MPs urge Bradley to do more to restore Stormont institutions
British government urged to move beyond ‘sticking plaster’ approach to collapse of devolved institutions
Northern Secretary Karen Bradley: the Northern Ireland affairs committee welcomed her decision to cut the pay of MLAs while the Assembly is suspended. Photograph: Getty Images
The Northern Ireland affairs committee at Westminster has urged Northern Secretary Karen Bradley to take more action to restore the Assembly and Executive at Stormont.
Conservative MP Andrew Murrison, who chairs the committee, said the British government needed to move beyond a “sticking plaster” approach to the collapse of the devolved institutions.
“We are glad that the Secretary of State has acknowledged that more clarity is needed on the powers of civil servants to take decisions in the light of recent legal challenge.
“However, whilst we keenly await further detail on this we are clear that civil servants should not continue to be expected to make determinations that in a functioning democracy fall to ministers,” he said.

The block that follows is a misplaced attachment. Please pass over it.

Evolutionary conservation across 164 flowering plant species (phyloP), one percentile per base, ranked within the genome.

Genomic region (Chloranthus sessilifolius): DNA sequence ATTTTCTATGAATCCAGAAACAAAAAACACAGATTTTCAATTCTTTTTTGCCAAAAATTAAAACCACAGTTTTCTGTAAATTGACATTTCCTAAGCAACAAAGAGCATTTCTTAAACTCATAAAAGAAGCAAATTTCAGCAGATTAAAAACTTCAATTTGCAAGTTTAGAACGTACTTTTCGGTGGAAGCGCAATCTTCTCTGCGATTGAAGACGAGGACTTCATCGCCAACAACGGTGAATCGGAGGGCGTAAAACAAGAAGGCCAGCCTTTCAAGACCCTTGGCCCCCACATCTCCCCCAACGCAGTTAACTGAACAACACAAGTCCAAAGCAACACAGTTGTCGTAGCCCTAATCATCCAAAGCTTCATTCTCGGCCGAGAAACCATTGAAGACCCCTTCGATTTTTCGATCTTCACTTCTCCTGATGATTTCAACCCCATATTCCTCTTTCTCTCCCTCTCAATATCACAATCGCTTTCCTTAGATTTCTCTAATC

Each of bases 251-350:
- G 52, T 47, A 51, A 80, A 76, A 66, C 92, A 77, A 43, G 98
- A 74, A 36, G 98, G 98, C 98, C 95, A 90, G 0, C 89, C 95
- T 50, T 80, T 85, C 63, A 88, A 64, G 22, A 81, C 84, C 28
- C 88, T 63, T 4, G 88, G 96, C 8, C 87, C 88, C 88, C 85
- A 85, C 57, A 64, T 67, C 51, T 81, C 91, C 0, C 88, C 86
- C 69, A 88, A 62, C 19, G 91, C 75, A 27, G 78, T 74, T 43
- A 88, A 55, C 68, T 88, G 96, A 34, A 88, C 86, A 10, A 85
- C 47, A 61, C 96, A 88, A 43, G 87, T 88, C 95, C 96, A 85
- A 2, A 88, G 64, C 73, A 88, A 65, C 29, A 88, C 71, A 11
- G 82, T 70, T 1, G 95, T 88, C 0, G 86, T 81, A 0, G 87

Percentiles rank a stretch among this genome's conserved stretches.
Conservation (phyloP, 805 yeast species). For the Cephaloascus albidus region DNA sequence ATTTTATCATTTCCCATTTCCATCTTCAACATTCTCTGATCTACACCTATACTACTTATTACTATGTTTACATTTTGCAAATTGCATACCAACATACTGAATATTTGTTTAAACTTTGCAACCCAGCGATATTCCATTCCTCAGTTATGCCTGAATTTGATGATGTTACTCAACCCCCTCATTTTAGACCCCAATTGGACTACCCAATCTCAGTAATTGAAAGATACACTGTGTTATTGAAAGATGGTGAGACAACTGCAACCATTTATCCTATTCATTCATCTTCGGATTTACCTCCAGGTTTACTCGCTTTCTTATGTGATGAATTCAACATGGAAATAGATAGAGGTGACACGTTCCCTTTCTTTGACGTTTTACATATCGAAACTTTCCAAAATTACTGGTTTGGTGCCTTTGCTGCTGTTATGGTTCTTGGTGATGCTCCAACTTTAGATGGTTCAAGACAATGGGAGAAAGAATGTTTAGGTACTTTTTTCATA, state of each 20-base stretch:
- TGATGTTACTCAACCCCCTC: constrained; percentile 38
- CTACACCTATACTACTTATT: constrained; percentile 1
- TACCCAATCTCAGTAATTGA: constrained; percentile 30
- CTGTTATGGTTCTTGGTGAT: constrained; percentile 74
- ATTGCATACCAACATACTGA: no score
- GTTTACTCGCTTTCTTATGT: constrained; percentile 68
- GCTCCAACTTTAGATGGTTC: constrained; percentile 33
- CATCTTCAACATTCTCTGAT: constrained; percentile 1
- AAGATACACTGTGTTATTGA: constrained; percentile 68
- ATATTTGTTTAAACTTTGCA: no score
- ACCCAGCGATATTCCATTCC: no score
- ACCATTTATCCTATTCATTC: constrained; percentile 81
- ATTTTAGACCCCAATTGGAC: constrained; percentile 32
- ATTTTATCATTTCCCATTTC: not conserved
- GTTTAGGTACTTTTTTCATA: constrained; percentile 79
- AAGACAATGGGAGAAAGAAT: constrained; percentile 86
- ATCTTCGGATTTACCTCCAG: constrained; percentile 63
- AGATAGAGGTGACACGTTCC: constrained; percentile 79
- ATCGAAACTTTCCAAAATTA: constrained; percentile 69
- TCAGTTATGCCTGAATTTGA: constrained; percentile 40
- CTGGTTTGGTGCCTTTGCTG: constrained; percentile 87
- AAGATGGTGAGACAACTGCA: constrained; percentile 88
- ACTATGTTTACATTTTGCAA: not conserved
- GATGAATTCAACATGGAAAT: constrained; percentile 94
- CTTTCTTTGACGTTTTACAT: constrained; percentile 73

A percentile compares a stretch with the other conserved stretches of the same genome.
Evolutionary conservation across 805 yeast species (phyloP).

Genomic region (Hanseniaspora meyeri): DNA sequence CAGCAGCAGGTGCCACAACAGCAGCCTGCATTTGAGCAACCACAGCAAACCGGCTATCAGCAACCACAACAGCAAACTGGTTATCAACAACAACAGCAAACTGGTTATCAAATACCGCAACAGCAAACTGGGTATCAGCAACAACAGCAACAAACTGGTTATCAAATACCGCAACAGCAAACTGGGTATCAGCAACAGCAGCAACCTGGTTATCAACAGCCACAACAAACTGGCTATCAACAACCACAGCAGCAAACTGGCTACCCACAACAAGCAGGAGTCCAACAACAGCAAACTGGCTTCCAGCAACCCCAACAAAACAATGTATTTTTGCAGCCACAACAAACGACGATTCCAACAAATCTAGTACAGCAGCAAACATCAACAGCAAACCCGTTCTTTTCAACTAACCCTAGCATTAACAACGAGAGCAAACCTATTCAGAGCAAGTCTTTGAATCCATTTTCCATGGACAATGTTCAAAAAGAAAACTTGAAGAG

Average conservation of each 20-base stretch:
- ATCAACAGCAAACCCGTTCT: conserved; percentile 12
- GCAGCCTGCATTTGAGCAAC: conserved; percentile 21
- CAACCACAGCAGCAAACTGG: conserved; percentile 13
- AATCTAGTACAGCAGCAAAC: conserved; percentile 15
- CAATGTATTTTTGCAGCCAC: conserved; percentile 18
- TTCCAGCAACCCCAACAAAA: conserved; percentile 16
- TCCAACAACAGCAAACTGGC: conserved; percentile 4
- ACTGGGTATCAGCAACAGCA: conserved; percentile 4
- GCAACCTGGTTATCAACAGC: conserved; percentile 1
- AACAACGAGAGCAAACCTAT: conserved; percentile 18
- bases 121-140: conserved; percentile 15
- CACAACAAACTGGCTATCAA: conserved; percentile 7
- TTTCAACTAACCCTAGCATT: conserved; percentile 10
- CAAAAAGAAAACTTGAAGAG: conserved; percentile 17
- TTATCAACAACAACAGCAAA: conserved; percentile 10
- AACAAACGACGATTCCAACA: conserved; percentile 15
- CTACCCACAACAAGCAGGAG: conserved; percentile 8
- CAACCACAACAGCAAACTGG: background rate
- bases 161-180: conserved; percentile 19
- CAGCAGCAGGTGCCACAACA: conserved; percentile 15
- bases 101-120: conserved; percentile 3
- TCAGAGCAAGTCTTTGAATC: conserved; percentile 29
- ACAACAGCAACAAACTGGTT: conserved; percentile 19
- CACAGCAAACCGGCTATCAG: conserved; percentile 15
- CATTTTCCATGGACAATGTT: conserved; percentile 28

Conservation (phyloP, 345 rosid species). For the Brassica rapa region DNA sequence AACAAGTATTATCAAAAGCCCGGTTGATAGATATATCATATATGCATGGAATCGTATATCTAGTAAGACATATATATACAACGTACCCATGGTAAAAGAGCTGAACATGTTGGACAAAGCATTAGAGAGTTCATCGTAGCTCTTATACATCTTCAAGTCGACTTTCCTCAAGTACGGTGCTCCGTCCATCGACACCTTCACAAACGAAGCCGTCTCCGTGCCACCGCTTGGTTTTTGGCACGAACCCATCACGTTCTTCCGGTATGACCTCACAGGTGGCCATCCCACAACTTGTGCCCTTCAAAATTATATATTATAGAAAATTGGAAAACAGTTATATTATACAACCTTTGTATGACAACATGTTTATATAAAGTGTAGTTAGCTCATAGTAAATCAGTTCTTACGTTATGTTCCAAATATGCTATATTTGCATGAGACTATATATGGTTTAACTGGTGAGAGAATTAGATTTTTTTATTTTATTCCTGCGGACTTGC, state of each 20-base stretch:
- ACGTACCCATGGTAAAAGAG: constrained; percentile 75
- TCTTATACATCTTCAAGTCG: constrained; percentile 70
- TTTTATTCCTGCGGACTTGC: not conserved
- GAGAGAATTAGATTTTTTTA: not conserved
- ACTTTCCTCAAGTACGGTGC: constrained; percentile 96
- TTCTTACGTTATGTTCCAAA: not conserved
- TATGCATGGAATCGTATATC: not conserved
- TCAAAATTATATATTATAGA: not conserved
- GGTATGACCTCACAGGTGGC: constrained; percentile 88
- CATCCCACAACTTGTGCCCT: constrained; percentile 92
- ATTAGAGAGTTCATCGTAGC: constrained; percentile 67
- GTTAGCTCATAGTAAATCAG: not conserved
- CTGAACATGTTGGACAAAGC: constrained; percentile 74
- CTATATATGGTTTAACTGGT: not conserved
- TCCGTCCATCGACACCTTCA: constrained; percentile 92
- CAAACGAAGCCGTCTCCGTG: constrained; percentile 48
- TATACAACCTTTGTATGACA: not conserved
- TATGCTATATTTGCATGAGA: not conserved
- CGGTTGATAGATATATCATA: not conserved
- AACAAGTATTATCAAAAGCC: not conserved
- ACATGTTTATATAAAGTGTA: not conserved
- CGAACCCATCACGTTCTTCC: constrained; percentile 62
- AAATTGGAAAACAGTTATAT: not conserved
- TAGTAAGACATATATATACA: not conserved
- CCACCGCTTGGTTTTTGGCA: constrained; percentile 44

“There is no evidence in the government response to our report, nor in the Secretary of State’s comments last week, to suggest that talks to restore devolution are imminent. We must move beyond a sticking plaster approach, and do more to facilitate sustainable governance in the region, with proper accountability and scrutiny mechanisms.”
Dr Murrison was speaking after the committee published the British government’s response to its report on devolution and democracy in Northern Ireland. The committee welcomed Ms Bradley’s decision to cut the pay of MLAs while the Assembly remains suspended, and her acceptance of its recommendation to reconstitute the Policing Board.
It expressed disappointment, however, at the Northern Secretary’s refusal to take forward the recommendations of the Hart report on child abuse in children’s homes and other residential institutions in the North.
Anthony Hart, a retired High Court judge, recommended last year that compensation should be paid to the survivors of abuse, and that a commissioner for institutional abuse should be appointed.
“When crucial measures, such as those set out in the Hart report, are left to drift we cannot be satisfied with the status quo,” Dr Murrison said.
“The reticence to become involved in any decision-making is understandable, but with so much time having passed, with so little visible progress made, we urge the Secretary of State to consider further options, and build on the steps she has taken in the past week.”